Conclusion: A measure of IB associated with stroke risk and atherosclerosis was independently associated with cognitive performance in this multiethnic cohort. Past infections may contribute to cognitive impairment.

    Note: An earlier viral study with results on other health issues as most ME/CFS patients have high titers of EBV, HHV6, CMV, Parvovirus B19, etc.


    Eco
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  2. Ecoclimber

    Ecoclimber Senior Member

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    For the more scientific types who want to dig into this of long term infections impairing the immune response read below or the PDF. For the non scientific types the answer is a strong correlation.

    Cytomegalovirus Infection Impairs Immune Responses and Accentuates T-cell Pool Changes Observed in Mice with Aging

    Author Summary

    The cytomegalovirus (CMV) is a widespread virus of the herpesvirus family, which latently infects the majority of the adult human population worldwide. While CMV causes severe disease in AIDS patients, in recipients of organ transplants, or when infection occurs during pregnancy, this virus is considered apathogenic for the general population. Several reports indicated that CMV infection may be associated with poor immune function, and even survival, in older adults, yet it remained unclear whether CMV infection may have the potential to impair the immune function. Here we test this possibility in a mouse model of CMV (MCMV) infection.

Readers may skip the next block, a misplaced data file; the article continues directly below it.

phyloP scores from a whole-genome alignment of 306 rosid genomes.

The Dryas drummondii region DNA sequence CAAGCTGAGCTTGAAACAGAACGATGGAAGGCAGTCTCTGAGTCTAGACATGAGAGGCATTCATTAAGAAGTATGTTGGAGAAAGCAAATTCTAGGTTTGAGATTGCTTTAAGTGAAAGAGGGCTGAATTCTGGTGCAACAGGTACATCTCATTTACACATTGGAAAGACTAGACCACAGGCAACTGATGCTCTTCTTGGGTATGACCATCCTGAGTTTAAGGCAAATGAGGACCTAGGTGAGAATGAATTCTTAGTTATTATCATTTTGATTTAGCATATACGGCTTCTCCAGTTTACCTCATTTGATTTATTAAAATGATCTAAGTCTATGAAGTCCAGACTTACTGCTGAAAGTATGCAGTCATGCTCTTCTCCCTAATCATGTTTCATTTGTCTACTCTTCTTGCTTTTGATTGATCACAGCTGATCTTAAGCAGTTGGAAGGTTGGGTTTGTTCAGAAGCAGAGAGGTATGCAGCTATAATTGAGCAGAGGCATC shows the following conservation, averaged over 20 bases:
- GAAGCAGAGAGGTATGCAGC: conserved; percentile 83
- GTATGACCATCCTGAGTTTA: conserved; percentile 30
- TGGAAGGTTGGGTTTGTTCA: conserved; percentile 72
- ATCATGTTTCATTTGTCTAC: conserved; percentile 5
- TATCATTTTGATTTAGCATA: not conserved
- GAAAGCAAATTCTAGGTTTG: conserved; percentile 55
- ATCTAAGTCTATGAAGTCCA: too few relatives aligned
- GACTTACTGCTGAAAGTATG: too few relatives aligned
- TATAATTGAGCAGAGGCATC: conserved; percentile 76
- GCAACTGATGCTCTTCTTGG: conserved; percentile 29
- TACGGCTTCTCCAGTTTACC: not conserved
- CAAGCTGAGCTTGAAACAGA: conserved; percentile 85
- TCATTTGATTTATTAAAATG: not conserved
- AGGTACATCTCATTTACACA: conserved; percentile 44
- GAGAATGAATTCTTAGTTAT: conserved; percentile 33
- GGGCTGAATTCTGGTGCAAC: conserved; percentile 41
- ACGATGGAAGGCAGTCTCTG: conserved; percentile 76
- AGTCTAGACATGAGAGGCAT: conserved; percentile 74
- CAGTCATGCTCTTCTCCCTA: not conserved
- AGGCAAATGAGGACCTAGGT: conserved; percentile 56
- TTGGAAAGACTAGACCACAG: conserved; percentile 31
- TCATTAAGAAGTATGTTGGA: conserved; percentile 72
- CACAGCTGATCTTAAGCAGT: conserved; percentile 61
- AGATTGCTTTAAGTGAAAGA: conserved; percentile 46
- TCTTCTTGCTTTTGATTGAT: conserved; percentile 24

We found that mice carrying latent MCMV exhibit significant changes in CD8+ lymphocytes, which are crucial in the recognition of, and protection against viruses. These changes were similar to changes observed in aging and resulted in poor cytotoxic T-lymphocyte response to infection with unrelated viruses, such as the West Nile virus or the influenza virus. Our study provides the first experimental demonstration that latent CMV infection may impair the immune defense of the host.

    Also
    Smithey MJ, Li G, Venturi V, Davenport MP, Nikolich-Žugich J.
    Source

    Department of Immunobiology, University of Arizona College of Medicine, Tucson, AZ 85724, USA.
    Abstract

    Persistent CMV infection has been associated with immune senescence. To address the causal impact of lifelong persistent viral infection on immune homeostasis and defense, we infected young mice systemically with HSV-1, murine CMV, or both viruses and studied their T cell homeostasis and function. Herpesvirus(+) mice exhibited increased all-cause mortality compared with controls. Upon Listeria-OVA infection, 23-mo-old animals that had experienced lifelong herpesvirus infections showed impaired bacterial control and CD8 T cell function, along with distinct alterations in the T cell repertoire both before and after Listeria challenge, compared with age-matched, herpesvirus-free controls.

    Herpesvirus infection was associated with reduced naive CD8 T cell precursors above the loss attributable to aging. Moreover, the OVA-specific CD8 T cell repertoire recruited after Listeria challenge was entirely nonoverlapping between control and herpesvirus(+) mice. To our knowledge, this study for the first time causally links lifelong herpesvirus infection to all-cause mortality in mice and to disturbances in the T cell repertoire, which themselves correspond to impaired immunity to a new infection in aging.

    Eco